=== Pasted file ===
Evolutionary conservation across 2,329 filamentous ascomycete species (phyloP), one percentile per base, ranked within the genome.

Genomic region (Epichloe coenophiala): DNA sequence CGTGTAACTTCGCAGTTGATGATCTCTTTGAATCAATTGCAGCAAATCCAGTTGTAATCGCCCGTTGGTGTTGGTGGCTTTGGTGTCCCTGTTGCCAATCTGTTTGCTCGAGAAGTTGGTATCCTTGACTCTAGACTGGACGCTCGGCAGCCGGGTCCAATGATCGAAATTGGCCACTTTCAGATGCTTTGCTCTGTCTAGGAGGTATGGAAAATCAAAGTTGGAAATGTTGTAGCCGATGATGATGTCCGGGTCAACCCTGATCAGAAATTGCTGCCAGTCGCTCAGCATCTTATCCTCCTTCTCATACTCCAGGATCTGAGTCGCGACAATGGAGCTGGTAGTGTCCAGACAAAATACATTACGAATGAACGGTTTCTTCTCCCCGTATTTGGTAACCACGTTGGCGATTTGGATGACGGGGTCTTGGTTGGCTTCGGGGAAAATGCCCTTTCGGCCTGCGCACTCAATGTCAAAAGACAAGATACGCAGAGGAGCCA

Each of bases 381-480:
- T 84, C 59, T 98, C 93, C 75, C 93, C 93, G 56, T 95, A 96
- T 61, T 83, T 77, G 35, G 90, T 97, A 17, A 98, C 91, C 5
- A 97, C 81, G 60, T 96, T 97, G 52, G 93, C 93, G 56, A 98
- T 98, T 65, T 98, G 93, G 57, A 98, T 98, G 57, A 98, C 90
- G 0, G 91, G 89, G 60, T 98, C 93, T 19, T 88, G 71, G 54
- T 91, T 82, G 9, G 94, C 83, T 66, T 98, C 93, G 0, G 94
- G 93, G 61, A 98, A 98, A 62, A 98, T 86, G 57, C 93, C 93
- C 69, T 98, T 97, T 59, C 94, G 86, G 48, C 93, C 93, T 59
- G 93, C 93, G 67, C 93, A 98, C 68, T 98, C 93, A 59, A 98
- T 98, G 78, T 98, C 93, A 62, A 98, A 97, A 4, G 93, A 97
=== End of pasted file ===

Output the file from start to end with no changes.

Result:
Evolutionary conservation across 2,329 filamentous ascomycete species (phyloP), one percentile per base, ranked within the genome.

Genomic region (Epichloe coenophiala): DNA sequence CGTGTAACTTCGCAGTTGATGATCTCTTTGAATCAATTGCAGCAAATCCAGTTGTAATCGCCCGTTGGTGTTGGTGGCTTTGGTGTCCCTGTTGCCAATCTGTTTGCTCGAGAAGTTGGTATCCTTGACTCTAGACTGGACGCTCGGCAGCCGGGTCCAATGATCGAAATTGGCCACTTTCAGATGCTTTGCTCTGTCTAGGAGGTATGGAAAATCAAAGTTGGAAATGTTGTAGCCGATGATGATGTCCGGGTCAACCCTGATCAGAAATTGCTGCCAGTCGCTCAGCATCTTATCCTCCTTCTCATACTCCAGGATCTGAGTCGCGACAATGGAGCTGGTAGTGTCCAGACAAAATACATTACGAATGAACGGTTTCTTCTCCCCGTATTTGGTAACCACGTTGGCGATTTGGATGACGGGGTCTTGGTTGGCTTCGGGGAAAATGCCCTTTCGGCCTGCGCACTCAATGTCAAAAGACAAGATACGCAGAGGAGCCA

Each of bases 381-480:
- T 84, C 59, T 98, C 93, C 75, C 93, C 93, G 56, T 95, A 96
- T 61, T 83, T 77, G 35, G 90, T 97, A 17, A 98, C 91, C 5
- A 97, C 81, G 60, T 96, T 97, G 52, G 93, C 93, G 56, A 98
- T 98, T 65, T 98, G 93, G 57, A 98, T 98, G 57, A 98, C 90
- G 0, G 91, G 89, G 60, T 98, C 93, T 19, T 88, G 71, G 54
- T 91, T 82, G 9, G 94, C 83, T 66, T 98, C 93, G 0, G 94
- G 93, G 61, A 98, A 98, A 62, A 98, T 86, G 57, C 93, C 93
- C 69, T 98, T 97, T 59, C 94, G 86, G 48, C 93, C 93, T 59
- G 93, C 93, G 67, C 93, A 98, C 68, T 98, C 93, A 59, A 98
- T 98, G 78, T 98, C 93, A 62, A 98, A 97, A 4, G 93, A 97